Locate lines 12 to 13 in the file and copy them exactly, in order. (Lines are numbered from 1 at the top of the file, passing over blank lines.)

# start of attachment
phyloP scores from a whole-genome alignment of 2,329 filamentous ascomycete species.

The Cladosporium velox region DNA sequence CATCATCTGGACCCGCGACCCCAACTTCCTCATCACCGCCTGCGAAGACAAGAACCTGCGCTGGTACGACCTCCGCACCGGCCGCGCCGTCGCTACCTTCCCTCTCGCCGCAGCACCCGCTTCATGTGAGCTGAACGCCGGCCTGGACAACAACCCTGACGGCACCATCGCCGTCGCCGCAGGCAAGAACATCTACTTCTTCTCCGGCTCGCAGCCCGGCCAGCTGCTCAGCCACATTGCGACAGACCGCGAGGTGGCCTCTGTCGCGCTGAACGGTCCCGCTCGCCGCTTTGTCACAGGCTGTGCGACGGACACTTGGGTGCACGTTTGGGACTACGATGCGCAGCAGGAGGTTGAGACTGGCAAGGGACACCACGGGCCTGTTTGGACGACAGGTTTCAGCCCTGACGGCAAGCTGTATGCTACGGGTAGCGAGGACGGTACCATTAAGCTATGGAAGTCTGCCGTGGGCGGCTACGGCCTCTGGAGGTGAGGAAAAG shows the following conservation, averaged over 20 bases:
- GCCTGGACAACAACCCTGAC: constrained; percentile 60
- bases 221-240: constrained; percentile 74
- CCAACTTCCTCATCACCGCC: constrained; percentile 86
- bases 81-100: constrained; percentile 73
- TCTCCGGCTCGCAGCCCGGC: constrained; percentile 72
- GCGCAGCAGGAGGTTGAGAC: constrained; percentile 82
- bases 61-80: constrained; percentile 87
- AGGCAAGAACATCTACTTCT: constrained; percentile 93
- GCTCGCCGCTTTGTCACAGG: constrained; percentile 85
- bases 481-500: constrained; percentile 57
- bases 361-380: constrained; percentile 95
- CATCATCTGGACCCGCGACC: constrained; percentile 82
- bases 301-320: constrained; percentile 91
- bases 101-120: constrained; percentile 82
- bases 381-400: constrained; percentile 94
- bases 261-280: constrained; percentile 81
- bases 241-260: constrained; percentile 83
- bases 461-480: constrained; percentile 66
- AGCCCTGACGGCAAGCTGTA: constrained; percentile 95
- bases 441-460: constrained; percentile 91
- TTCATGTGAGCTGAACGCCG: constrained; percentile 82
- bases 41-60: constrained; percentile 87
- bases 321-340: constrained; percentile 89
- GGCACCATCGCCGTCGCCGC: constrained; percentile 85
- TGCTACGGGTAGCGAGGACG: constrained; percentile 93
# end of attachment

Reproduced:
- bases 481-500: constrained; percentile 57
- bases 361-380: constrained; percentile 95